People in Slovakia have been gardening for eons, and while it is feared that younger generations are losing touch with this close connection to the land, you still see plenty of lush gardens overflowing with food. For many, particularly retirees who live on skimpy pensions, this is a productive use of time as well as a good and healthy alternative to buying food in the grocery store. Potatoes and cabbage are among the most commonly grown veggies. Many people store the potatoes (a staple of the Slovak diet) in their root cellars, and make sauerkraut out of their cabbage, which they also store in large vats in their cellars. Supplies typically last through the winter! It's also common to pickle things, like beets and carrots, which again, are stored in jars in the root cellar for the winter.
Terezia's parents work their butts off every spring and they can boast of a particularly bountiful garden overflowing with snow peas, carrots, tomatoes, bell peppers, beets, two types of potatoes, a variety of lettuce greens, cabbage, spinach, melons, spring onions, flat-leaf parsley, corn, strawberries, and several other things that are escaping my mind right now. They've also got some raspberry, blackberry, and grape vines, as well as a slew of apple and plum trees.
At the behest of Terezia, they apparently grow a little more than the average Slovak, particularly in the lettuce green department. Sadly, it seems that most Slovaks grow lettuce greens solely as food for their chickens or other animals (Slovaks are not big salad eaters, but that means more lettuce greens for us, as we eat salads like there's no tomorrow). Several weeks ago, Terezia's mom went to a neighbor down the street to buy some lettuce greens, and the neighbor asked, "so are you buying this to feed your mother's chickens?" She had to explain to her, "no, my daughter is making us eat salads tonight."
We went to Terezia's parents' place in Podrecany over the weekend to celebrate her dad's birthday, and the garden, which has really been taking off this past month, was screaming out for me to whip out the camera and snap some photos.
|Beets and spring onions.|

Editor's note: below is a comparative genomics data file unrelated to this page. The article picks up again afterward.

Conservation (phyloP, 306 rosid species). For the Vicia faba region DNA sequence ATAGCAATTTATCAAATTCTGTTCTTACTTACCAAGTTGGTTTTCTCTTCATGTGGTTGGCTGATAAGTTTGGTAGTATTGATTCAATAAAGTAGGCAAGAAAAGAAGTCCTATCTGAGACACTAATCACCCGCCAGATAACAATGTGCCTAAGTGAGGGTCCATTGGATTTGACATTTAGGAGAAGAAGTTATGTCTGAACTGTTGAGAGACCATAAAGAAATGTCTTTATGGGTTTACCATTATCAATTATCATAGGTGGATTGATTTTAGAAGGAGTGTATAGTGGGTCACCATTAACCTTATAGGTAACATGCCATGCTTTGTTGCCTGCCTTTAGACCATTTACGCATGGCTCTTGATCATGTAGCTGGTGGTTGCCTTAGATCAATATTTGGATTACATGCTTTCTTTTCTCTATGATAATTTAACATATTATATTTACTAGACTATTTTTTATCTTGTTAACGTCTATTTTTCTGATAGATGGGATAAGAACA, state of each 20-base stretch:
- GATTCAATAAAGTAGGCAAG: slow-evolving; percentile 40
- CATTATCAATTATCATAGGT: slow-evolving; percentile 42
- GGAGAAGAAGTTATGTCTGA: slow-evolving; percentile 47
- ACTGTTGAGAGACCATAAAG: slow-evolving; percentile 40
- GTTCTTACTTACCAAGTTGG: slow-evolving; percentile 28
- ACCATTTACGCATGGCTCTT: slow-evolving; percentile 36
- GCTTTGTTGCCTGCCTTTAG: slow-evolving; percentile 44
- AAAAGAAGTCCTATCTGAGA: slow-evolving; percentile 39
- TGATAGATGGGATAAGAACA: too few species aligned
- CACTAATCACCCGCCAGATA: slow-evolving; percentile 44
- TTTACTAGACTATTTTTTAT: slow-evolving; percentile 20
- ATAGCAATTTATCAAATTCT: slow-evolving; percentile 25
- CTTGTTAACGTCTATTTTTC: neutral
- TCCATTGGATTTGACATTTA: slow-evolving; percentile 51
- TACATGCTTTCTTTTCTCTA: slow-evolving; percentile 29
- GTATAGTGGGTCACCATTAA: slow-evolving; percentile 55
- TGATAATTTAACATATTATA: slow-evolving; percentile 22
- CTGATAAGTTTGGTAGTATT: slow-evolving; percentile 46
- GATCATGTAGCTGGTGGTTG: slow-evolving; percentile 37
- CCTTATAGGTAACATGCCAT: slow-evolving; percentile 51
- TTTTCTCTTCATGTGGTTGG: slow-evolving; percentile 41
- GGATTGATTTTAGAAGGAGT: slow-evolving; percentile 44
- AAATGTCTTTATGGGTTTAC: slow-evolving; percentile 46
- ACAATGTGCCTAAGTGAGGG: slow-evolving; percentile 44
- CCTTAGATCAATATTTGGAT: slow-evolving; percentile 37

|The garden from the other end. Notice the sea of potatoes. The trees on either side are a mix of apple and plum. In the fall, Terezia's dad collects the fruit that falls from them and uses it to make his booze.|
|Cabbage, which will undoubtedly contribute to this year's batch of sauerkraut.|
|Lettuce greens and spring onions.|
|Terezia's mom sharing some snow peas with her niece's daughter Ninka. These peas are addictive - I'm constantly wandering in there to nibble on them.|
Sunday morning, Terezia's brother Tony and I went up the hill to the town mansion and explored the premises a bit. This required hopping the fence, something I've been wanting to do ever since I first saw the place (it's privately owned, not open to the public). Luckily there were no angry guard dogs. I don't know a whole lot about the place, but no one currently lives there and there's something a bit mysterious about it. It's situated on a prime piece of real-estate and is surrounded by several acres of gardens, which have over the years become wildly overgrown. It's apparently being restored by the owner. I would love to get a look inside.
As an added bonus, there happens to be a massive nest of a bocian (Slovak for stork) on one of the chimneys. You can see storks and their nests all over this area of Slovakia. Seems like every village has one. This time of year you can spot the mother stork sitting in the nest with the heads of her babies poking out. Very cute. I'm seriously fascinated by these birds and their enormous nests because there are simply none of this size in the Bay Area in areas where humans have settled.
|The front of the mansion: notice the bocian nest atop the chimney on the right, as well as the cheap Communist-era remake of the fountain, front and center.|
|The back of the mansion.|
|A bocian (stork) keeping watch over the house.|
|"What's it doing? WHAT DOES IT WANT???"|